For the longest time, I’d catch myself dreaming about a visit to New Orleans, Louisiana. Ever since reading about it in National Geographic when I was younger, I was interested in the architecture, the food, the history of this city on the banks of the Mississippi River. The colours of Mardi Gras. The smells of creole cuisine. The sounds of jazz. It was something I thought I’d never get to experience.
When we were planning our drive from Birmingham, Alabama to San Antonio, Texas for San Japan, I asked if we could make a stop in New Orleans on the way back. During the return trip after the convention, we drove into New Orleans along the I-10 and while the initial downpour of rain threatened to ruin our visit into the French Quarter (or Vieux Carré in French) we were treated to the sun and that southern humidity for the remainder of the day.
Right off the highway exit ramp, we stopped at the venerable St. Louis Cemetery No. 1 for a look around, only to find out you need a tour to access the grounds. At $25 USD per person, we decided to skip the cemetery. Pressed for time (and the darkening skies), we hopped back into the car and navigated the narrow streets, with me hanging out the front passenger seat snapping away pictures on my phone.
Streets in the French Quarter are lined with elegant balconies and galleries (balconies are supported from the building, whereas galleries have pillars or columns from the ground), overflowing with lush greenery and bedecked with flags and banners. With resilient brickwork, weathered wood and intricate wrought iron, each building is unique and beautiful. Much of the architecture isn’t actually French, as it was destroyed during a fire, the buildings we see today were rebuilt during the Spanish occupation using materials and techniques available at the time.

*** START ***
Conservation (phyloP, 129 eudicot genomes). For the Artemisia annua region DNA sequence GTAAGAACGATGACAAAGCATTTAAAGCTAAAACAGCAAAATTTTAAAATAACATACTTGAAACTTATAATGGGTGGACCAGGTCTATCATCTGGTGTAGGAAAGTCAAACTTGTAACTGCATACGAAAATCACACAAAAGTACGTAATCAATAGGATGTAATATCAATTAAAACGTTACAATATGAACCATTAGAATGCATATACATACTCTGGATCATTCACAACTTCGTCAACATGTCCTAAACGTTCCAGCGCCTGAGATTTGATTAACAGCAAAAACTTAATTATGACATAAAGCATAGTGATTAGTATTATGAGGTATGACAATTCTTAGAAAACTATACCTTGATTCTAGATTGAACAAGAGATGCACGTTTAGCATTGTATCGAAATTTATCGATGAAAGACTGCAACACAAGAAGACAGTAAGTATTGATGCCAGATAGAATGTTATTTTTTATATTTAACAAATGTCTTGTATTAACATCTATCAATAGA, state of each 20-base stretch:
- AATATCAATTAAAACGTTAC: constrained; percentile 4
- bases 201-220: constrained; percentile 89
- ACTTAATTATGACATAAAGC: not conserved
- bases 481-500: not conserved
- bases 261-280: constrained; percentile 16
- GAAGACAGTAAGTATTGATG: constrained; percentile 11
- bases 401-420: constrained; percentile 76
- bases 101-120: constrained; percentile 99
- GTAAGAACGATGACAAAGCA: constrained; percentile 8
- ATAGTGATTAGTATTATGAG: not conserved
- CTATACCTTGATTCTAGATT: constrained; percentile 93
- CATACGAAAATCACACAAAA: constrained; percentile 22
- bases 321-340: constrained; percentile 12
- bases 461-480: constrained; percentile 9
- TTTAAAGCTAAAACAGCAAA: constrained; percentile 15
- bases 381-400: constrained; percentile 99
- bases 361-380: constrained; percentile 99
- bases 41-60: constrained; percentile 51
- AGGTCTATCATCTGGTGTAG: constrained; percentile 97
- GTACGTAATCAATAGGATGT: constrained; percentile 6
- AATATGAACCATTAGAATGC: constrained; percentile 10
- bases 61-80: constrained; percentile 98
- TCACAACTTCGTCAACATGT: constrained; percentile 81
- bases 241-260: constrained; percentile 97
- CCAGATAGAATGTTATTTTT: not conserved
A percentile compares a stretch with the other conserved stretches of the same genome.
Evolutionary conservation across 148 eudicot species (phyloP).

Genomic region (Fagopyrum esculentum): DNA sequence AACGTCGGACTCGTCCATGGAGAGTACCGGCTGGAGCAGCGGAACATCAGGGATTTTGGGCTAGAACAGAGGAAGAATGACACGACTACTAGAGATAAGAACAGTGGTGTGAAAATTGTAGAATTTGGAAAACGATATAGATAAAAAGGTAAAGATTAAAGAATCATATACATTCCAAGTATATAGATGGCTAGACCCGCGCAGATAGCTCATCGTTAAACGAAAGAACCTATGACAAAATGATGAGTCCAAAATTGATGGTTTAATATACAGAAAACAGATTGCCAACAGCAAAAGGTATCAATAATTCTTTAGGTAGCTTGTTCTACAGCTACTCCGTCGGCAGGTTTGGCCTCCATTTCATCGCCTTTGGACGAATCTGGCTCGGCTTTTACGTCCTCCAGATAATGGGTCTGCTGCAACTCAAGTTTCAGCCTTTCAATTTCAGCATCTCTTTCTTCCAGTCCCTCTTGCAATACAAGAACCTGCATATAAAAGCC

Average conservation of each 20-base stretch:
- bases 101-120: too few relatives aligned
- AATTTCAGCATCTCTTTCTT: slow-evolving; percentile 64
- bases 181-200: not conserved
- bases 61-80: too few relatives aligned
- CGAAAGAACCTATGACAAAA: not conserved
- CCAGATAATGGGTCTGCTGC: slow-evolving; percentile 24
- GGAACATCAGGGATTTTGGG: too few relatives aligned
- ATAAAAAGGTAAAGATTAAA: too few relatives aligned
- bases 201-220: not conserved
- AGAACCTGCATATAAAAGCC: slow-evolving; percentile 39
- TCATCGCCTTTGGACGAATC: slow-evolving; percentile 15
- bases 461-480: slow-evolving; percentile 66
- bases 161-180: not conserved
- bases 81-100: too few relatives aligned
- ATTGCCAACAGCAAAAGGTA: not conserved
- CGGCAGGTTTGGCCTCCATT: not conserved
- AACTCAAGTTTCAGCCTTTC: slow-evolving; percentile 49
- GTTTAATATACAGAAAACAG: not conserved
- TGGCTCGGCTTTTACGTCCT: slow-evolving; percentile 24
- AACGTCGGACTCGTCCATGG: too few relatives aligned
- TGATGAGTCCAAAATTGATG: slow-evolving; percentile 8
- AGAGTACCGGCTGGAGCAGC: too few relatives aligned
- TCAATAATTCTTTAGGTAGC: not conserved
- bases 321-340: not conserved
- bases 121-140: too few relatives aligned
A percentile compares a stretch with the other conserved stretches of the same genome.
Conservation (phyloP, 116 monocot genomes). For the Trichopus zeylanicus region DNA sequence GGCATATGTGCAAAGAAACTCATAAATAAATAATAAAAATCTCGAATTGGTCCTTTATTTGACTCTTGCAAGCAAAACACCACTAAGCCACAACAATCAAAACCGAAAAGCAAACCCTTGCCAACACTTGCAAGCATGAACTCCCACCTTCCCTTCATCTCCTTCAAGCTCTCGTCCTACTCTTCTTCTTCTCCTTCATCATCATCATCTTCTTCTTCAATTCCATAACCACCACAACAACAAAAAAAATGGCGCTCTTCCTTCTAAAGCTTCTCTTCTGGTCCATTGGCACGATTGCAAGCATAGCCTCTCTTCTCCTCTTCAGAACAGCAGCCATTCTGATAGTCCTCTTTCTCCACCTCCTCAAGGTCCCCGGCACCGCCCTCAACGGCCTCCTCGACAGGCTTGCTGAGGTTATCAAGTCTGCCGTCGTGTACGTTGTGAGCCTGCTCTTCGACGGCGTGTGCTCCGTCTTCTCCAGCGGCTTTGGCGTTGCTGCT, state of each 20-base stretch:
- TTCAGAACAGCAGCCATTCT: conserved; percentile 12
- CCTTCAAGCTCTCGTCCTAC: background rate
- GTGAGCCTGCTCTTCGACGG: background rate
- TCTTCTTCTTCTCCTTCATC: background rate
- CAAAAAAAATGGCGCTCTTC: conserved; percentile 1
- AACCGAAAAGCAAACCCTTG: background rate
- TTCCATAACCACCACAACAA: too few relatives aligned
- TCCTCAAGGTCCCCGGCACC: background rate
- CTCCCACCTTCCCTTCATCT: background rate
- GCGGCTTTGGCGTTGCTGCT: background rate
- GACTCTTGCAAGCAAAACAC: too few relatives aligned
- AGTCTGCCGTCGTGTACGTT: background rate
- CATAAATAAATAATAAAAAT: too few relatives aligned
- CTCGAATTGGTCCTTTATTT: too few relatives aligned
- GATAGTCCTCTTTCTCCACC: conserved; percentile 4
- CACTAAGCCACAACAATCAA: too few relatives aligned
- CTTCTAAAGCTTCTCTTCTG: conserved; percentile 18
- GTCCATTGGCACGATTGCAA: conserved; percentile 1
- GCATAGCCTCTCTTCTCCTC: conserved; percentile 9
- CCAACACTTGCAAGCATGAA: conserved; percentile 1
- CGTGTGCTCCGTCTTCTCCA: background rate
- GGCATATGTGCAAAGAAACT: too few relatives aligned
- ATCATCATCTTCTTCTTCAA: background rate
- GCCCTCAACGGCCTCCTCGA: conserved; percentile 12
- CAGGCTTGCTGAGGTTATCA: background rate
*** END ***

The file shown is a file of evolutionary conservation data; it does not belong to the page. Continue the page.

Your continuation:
Our drive took us down Conti Street south-east towards the Mississippi River, south-west along North Peters Street, up Canal Street to Chartres Street, back to Conti Street, onto Decatur Street. We meandered around the French Market including Barracks Street and Esplanade Street before returning to Decatur Street and leaving along St. Louis Street.
While taking pictures, a number of pedestrians stopped to gawk at the vehicle, some snapping photos, others shouting how awesome it was to see a My Hero Academia-themed car in the Crescent City. Shortly after pulling away from the cemetery, we stopped at an intersection where a My Hero Academia fan saw us, stopping in the intersection to grab a few shots of the car.
Sadly, due to time, (and trying to find affordable parking) I wouldn’t get to sample some of the food I’d been looking to try in their home: po’boy, jambalaya, oysters Rockefeller, or beignets. But just getting to see a section of this city with my own eyes, does help fulfill part of a dream and only increases my desire to return. Perhaps on my next visit, I’ll get to explore more of the mystical city that is New Orleans.
View the rest of our brief trip through the French Quarter in New Orleans on Gallery.
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